The exhibition 'Museumlabels' shows an overview of the work of Henderikse from the 1950s until today and focuses on the many museum projects from the past and the future: how do museums deal with the work of this ZERO artist and what influence does this have on the development of the collection from private collectors? In the exhibition, we present only works that have been shown in a museum. Also the world-famous crate wall, which since the first appearance in 1962 in the Stedelijk Museum Amsterdam, was placed in other major museums, including the Solomon Guggenheim Museum in New York.
Henderikse's work has touched the art world since the early 1960s. His bricolages, readymades, installations and assemblages have a special appeal to a surprisingly wide audience. They seem to tell something about ourselves, as individuals and as a society. The work, which often consists of 'reject' materials, makes the viewer feel attracted to it like a moth that circles around a lamp. Museums quickly understood this and therefore often presented the work somewhat wilder than that of other artists. Openings became events and the announcement of the exhibitions often took on an unconventional feature.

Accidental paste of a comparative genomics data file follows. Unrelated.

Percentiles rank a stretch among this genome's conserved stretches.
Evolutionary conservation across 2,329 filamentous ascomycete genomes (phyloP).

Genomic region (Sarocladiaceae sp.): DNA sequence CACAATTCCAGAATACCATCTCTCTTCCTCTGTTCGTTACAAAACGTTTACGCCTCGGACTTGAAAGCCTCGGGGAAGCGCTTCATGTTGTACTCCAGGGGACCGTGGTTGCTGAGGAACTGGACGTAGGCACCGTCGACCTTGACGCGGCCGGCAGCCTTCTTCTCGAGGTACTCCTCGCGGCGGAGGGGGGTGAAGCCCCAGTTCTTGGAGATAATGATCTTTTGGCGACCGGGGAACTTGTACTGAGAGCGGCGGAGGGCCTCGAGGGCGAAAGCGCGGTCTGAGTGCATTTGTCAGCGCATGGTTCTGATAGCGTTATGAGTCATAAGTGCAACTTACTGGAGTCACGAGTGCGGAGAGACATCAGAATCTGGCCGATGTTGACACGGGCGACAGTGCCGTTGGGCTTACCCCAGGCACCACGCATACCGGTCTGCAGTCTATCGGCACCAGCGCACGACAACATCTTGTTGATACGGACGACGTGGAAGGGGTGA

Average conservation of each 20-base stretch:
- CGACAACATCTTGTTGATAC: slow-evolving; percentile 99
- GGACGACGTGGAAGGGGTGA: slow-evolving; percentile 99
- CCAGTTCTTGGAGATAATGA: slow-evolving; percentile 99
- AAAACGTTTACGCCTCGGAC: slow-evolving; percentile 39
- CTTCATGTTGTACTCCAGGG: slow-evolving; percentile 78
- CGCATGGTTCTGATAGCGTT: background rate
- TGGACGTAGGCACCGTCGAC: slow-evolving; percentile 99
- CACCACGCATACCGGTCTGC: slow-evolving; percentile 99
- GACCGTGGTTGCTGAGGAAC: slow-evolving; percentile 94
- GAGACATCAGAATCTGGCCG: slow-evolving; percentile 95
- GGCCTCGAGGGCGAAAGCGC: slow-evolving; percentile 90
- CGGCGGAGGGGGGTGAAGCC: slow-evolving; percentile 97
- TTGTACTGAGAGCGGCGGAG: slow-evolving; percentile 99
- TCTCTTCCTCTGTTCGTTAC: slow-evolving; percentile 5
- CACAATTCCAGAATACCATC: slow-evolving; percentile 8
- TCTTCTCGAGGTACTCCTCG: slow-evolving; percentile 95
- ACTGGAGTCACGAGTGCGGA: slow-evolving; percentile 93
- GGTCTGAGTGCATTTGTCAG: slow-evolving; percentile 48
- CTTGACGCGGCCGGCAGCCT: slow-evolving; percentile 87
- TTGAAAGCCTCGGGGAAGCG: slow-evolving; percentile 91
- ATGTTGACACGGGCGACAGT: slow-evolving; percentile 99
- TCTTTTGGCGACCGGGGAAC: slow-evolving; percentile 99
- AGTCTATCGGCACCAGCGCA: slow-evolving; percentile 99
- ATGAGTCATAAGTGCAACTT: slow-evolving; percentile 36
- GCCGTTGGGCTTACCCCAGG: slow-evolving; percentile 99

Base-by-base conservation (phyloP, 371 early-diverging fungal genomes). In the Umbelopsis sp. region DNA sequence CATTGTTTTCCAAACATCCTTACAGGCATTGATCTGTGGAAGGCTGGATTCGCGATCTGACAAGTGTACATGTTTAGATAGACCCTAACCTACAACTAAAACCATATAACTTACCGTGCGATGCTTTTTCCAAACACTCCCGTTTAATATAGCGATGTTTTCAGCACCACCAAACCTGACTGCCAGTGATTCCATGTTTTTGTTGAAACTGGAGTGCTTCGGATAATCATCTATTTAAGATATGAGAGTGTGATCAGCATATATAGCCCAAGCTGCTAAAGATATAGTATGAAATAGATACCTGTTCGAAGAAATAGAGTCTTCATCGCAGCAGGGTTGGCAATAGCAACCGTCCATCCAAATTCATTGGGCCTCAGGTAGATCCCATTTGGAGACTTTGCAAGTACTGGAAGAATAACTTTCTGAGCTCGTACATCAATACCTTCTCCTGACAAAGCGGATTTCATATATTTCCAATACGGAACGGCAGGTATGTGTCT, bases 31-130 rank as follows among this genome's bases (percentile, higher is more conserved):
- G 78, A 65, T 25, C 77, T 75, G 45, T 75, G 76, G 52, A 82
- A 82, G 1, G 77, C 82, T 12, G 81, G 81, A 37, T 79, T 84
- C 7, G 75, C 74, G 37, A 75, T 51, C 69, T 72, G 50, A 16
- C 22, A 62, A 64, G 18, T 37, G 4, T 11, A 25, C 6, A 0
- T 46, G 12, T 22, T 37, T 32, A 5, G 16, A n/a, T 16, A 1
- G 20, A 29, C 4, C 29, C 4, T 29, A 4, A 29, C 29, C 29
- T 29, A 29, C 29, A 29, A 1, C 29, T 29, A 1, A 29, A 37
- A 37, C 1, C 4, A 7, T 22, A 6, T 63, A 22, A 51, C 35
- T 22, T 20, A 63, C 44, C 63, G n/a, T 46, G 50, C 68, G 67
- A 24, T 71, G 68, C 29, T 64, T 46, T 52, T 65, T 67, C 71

Henderikse often wrote history. His prominent role in the development and operation of the Dutch zero group is unmistakable. The international trajectory with many intermediate stops that the artist has been running since, always resulted in an innovative and unique twist in his oeuvre.
Artists: Jan Henderikse